In 2015, when I turned 23 years old, three significant things happened: I fell in love with a woman for the first time, I got dumped by that woman, and the Christmas movie Carol came out. Upon Carol’s December release, it had been about five months since my ex had told me — as I white-knuckled the edges of her couch to keep from sobbing or throwing up or both — that love, as dizzyingly tender and intoxicating as ours had been, was not enough for us. That December, when I walked to the Angelika theatre in lower Manhattan for a late-night screening of the adaptation of Patricia Highsmith’s novel The Price of Salt (1952) — about the love story between a 20-something woman, Therese Belivet, and Carol Aird, a mother (and experienced queer woman) stuck in a controlling marriage — I was still holding that white-knuckle position.
But with that first sorrowful drone of the clarinet, the lost glove, the clandestine touches on the shoulder, Cate Blanchett uttering “My angel, flung out of space,” I released my grip on post-breakup grief. After months of carefully avoiding any queer TV shows, skipping the subway stop closest to my ex’s apartment, and willing myself not to look at her Instagram grid, I cried. I let all my feelings release from that tight, closed-up space in my throat. I cried until I choked on my tears. I cried during the movie, I cried in the lobby after the movie, and as I listened to Adele’s 25 on the train ride home, I cried harder.
I realised then that the thing that had scared me most about my relationship ending was not losing my girlfriend — it was having to be queer outside of the safety of that unit. The idea of being transparently queer for the first time, as an apprehensive Midwestern-born-and-raised Therese surrounded by a city of sure-footed, glamorous Carols, had been the real thing threatening to induce vomit the day my ex had ended things. But now, as I let the fear run its course through my body, I realised I could make the transformation from Therese to Carol. Maybe it wouldn’t be a linear process. It definitely wouldn’t be set to a classical soundtrack designed to make all queer people instantly sad and horny at the same time. But it would happen.
And it did. Six months later, during Pride month, after my first drunken nights at the Cubbyhole in the West Village with new queer friends-turned-family, I sat on a different couch. This time my hands rested gently on the knee of a longtime crush as I watched Carol for the second time. Now, I wasn’t living in fear of what it would be like to be authentically myself in the world. I was watching one of the gayest movies ever made, while wrapped cozily in someone else’s high school sweatshirt. I was sitting there, listening to that mesmerising clarinet and Cate Blanchett make the word “Waterloo” sound enchantingly sexy next to someone who, like me, had been raised in the Midwest with a fist clenched tightly around her queerness. Here we were, both Carols in our own right, still navigating the world — and each other — with the same excited, baby-bird awe as Therese. Each of us had individually become safely nestled in who we were, surrounded by the warm Carol-esque sheen of community. Until all that fell away.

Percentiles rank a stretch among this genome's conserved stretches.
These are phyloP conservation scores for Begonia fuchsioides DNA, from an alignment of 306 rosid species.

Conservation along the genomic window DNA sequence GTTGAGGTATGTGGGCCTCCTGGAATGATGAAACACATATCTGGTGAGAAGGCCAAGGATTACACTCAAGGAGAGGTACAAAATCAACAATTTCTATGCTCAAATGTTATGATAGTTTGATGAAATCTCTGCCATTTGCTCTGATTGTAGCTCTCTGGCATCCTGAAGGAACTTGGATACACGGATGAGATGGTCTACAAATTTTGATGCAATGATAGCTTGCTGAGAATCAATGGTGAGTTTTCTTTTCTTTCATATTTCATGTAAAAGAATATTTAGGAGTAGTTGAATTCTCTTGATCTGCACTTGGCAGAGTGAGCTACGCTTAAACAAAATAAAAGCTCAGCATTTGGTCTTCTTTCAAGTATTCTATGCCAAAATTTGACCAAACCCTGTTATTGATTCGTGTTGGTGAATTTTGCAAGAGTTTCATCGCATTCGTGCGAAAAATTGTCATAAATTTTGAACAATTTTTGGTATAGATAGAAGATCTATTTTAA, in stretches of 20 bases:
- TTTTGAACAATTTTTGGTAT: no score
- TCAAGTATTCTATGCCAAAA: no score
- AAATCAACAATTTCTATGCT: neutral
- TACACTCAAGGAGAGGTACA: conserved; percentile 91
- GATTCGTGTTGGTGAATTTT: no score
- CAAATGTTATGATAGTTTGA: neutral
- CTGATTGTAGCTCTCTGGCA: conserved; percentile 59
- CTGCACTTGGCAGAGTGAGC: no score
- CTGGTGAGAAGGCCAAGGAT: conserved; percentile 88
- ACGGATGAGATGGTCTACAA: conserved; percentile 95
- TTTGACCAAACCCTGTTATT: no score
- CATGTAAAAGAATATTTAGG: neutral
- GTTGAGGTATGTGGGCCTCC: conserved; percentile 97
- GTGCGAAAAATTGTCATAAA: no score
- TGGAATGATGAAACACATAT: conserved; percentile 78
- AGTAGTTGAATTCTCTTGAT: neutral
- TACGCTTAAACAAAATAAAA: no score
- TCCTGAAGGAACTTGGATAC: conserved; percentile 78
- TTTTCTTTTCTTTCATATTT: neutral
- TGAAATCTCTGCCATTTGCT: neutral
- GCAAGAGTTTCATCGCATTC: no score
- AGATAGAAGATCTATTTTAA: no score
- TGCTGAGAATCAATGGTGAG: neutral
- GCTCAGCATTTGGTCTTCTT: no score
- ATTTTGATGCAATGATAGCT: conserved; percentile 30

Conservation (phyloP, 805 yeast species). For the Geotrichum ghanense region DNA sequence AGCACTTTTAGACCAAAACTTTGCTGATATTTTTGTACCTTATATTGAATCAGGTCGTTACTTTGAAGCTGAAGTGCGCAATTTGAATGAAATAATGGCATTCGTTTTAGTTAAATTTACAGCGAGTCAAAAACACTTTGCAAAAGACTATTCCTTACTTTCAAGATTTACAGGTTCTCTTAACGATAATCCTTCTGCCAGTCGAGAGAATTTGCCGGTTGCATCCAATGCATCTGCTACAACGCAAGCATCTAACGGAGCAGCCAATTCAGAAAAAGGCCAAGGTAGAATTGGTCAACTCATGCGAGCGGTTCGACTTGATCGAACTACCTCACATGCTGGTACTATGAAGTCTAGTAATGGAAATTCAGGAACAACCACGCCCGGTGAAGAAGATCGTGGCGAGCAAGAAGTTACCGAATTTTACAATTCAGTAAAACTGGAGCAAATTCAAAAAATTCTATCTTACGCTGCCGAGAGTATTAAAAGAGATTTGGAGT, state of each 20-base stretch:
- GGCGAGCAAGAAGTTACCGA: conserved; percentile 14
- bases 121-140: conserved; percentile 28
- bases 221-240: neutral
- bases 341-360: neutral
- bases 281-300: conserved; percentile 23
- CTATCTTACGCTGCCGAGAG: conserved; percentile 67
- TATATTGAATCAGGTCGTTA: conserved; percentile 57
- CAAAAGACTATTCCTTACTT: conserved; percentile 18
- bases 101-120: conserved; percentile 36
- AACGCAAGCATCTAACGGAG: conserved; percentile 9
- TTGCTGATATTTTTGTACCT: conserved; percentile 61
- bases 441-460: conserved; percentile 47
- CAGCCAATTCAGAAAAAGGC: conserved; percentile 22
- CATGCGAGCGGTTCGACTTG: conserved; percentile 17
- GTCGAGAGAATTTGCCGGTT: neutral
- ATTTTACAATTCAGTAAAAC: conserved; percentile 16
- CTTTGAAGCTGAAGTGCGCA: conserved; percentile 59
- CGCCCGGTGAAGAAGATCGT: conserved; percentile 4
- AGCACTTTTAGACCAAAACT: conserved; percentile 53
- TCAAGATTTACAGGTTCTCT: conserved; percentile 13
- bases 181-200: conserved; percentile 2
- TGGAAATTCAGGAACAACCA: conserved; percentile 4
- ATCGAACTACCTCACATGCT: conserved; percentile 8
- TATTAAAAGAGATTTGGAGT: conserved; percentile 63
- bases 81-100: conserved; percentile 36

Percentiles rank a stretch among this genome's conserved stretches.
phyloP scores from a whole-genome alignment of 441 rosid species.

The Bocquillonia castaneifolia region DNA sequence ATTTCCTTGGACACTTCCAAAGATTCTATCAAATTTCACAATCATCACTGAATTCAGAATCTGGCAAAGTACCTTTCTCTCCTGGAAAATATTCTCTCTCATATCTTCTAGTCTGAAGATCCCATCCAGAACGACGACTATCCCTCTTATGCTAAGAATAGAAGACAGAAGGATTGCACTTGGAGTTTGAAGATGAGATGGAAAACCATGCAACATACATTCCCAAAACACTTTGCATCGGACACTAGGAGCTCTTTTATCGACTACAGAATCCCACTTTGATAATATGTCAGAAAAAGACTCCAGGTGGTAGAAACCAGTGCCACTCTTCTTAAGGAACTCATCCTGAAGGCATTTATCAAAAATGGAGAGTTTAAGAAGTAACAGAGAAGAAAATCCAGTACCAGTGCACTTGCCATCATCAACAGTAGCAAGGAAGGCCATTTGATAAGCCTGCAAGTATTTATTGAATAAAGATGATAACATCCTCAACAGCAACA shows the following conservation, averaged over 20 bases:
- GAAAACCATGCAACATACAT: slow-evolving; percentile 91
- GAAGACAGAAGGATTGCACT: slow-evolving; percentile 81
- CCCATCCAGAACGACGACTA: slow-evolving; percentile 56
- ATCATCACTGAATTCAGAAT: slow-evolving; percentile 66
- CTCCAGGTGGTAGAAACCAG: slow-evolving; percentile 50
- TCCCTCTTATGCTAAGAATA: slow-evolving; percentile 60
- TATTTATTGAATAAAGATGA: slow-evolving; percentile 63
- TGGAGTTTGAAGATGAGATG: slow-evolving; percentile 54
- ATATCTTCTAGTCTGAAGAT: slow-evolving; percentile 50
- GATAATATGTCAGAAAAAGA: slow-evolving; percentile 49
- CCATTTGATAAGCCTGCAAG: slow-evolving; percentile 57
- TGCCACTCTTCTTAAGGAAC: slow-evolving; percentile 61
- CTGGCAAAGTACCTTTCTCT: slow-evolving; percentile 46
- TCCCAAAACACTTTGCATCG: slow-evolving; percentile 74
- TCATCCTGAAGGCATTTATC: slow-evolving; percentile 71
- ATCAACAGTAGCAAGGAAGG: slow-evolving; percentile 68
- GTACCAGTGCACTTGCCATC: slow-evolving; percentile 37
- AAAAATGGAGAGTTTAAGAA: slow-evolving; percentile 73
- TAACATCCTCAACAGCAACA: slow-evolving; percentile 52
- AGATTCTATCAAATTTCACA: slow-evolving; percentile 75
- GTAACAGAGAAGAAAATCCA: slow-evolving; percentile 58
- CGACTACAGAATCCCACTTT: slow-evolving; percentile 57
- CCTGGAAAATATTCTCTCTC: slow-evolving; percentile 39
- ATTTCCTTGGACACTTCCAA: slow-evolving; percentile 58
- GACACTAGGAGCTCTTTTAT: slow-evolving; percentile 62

Two days later, I woke up, tangled in my crush’s sweaty early summer sheets, to the news of the Pulse nightclub shooting in Orlando. That feeling of safety and calm, that invincible Carol Aird-like confidence was soon replaced by the familiar ache of grief. Much like I’d done after my breakup, I scrambled for a way to make the hurt go away. The romance of the weekend, complete with clandestine shoulder touches on the T in Boston and late nights when that high school sweatshirt came off, had ended. I solemnly boarded my bus home to New York. Well, this would be a fitting ending to this queer rom-com of a weekend, I thought. My crush and I had spent a lovely Pride Month weekend of pure queer joy, and it ended with members of our community being brutally murdered. The bury your gays trope has been well established by now; no one can get a happy ending. They either end up dead, or like Carol Aird, only able to be with the person she loves at the expense of custody of her daughter. And here we were, living the trope.
But the queer community has other stereotypes to lean on to — got any good UHaul jokes, anyone? — and thankfully, a lot of them have to do with taking care of each other, especially at this time of year. By now, it has been established: the holidays are “Carol Season.” Come December 1, we put on that enticingly sorrowful soundtrack and cuddle up with our queer pals and drink mulled wine after a trip to the Christmas tree farm (another Carol cosplay must). For our community, a sense of melancholia moves through the sparkle and happily drunken smiles that this time of year brings — the only antidote is each other.
After 12 months of experiencing pretty much every verb in the L Word theme song, and, devastatingly, adding “grieving” to that list, I come back to this love story. Sure, we’re here to rewind Cate Blanchett seductively lighting a cigarette over and over again and to dub her voice over “Waterloo” in ABBA’s hit song. But more importantly, this film, and its re-entrance into our lives, whether at Christmas or at our crush’s house during Pride month, holds all the truths of being queer: We are romantic and fallable and joyful and scared. We are crying in a theatre after a breakup and intertwining our hands with someone else’s six months later. Like the Carols and the Thereses before us, we are all of those things — together.